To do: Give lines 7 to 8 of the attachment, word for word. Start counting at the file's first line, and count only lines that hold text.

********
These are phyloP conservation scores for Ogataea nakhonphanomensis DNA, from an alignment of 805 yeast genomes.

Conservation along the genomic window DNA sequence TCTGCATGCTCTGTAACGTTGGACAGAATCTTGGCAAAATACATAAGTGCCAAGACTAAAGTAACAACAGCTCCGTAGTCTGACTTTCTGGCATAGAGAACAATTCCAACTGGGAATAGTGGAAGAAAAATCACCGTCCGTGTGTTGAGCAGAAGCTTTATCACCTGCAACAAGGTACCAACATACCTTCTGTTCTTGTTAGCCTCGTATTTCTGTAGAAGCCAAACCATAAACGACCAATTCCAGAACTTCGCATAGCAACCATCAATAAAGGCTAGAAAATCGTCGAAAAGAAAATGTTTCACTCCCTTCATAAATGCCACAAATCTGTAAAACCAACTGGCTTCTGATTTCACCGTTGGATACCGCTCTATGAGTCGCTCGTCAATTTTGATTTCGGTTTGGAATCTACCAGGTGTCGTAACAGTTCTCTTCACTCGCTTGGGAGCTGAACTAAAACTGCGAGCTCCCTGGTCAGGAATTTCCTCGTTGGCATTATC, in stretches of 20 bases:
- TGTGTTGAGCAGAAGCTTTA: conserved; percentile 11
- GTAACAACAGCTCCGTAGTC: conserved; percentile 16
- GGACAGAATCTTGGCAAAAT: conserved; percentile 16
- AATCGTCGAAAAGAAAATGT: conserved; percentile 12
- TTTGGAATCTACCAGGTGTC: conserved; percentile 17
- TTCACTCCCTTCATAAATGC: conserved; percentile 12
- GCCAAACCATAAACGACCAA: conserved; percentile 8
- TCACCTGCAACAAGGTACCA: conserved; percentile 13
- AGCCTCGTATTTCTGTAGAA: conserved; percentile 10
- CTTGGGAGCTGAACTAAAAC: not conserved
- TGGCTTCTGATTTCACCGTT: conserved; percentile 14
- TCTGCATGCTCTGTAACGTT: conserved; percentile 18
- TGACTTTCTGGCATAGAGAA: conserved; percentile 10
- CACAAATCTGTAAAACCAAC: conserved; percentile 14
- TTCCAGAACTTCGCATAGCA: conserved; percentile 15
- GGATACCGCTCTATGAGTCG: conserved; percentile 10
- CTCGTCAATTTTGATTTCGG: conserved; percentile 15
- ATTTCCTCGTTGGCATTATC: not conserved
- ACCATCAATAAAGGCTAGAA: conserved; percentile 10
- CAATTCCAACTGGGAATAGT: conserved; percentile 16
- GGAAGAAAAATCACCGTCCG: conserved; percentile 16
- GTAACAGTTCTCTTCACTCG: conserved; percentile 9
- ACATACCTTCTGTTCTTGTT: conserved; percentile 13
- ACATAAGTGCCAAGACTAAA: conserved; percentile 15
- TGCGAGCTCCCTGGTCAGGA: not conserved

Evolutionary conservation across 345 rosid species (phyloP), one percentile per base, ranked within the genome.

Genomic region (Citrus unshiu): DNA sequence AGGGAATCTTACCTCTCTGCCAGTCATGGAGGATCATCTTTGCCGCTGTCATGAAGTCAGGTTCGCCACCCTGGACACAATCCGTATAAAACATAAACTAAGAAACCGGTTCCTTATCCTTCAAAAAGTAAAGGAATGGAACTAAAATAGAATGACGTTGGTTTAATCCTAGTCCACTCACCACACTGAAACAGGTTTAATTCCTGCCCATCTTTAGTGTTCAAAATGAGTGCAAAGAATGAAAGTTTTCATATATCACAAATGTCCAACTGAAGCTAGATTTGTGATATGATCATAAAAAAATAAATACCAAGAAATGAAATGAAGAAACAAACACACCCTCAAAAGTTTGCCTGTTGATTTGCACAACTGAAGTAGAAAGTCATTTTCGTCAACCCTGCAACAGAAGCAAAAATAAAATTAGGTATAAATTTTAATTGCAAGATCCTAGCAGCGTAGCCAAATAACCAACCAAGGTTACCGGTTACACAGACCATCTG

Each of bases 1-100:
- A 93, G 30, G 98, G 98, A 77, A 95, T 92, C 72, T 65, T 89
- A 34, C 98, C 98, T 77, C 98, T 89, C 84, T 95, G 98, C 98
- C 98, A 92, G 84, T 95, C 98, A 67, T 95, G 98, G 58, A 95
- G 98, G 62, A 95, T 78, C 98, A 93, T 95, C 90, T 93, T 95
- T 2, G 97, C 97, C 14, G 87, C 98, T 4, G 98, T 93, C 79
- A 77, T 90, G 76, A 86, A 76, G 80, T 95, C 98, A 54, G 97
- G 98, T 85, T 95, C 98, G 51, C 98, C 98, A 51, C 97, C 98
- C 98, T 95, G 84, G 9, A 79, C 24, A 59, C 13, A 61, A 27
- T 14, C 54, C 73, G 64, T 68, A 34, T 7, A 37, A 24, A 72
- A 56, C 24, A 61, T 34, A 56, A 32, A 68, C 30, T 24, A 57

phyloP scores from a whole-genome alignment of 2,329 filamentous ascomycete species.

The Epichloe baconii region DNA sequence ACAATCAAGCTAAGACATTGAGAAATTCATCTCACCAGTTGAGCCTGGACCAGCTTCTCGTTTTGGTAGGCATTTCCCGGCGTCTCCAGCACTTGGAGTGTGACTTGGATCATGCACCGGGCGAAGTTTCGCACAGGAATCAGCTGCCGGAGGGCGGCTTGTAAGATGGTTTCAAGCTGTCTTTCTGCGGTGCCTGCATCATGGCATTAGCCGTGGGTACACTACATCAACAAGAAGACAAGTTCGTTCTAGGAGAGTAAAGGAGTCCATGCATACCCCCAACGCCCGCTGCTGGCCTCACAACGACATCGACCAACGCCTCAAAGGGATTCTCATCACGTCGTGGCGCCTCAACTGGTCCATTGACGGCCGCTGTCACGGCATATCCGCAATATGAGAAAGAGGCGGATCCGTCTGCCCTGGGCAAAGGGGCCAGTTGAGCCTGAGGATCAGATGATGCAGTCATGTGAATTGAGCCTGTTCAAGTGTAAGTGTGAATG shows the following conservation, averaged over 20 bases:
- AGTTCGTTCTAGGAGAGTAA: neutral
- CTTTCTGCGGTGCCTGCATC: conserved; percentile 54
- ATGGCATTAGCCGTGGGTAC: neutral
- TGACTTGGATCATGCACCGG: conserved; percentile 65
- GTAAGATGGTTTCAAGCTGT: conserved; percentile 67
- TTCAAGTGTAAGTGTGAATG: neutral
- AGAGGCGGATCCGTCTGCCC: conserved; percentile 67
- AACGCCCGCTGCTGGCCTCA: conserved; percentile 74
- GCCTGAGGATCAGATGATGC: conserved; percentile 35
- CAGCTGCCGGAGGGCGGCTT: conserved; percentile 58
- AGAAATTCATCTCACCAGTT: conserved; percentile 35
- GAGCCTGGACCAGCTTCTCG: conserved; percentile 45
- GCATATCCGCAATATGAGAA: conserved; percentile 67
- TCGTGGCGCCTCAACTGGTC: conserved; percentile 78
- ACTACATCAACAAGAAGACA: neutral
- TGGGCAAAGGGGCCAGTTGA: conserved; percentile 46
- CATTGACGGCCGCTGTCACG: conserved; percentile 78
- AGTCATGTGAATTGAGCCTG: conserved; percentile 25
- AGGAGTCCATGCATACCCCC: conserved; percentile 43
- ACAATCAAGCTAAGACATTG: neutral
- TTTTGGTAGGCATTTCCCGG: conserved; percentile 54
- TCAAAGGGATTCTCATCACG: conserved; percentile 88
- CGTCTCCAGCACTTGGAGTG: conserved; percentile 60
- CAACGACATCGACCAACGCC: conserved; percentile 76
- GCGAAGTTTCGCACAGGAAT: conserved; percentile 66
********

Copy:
- TTTGGAATCTACCAGGTGTC: conserved; percentile 17
- TTCACTCCCTTCATAAATGC: conserved; percentile 12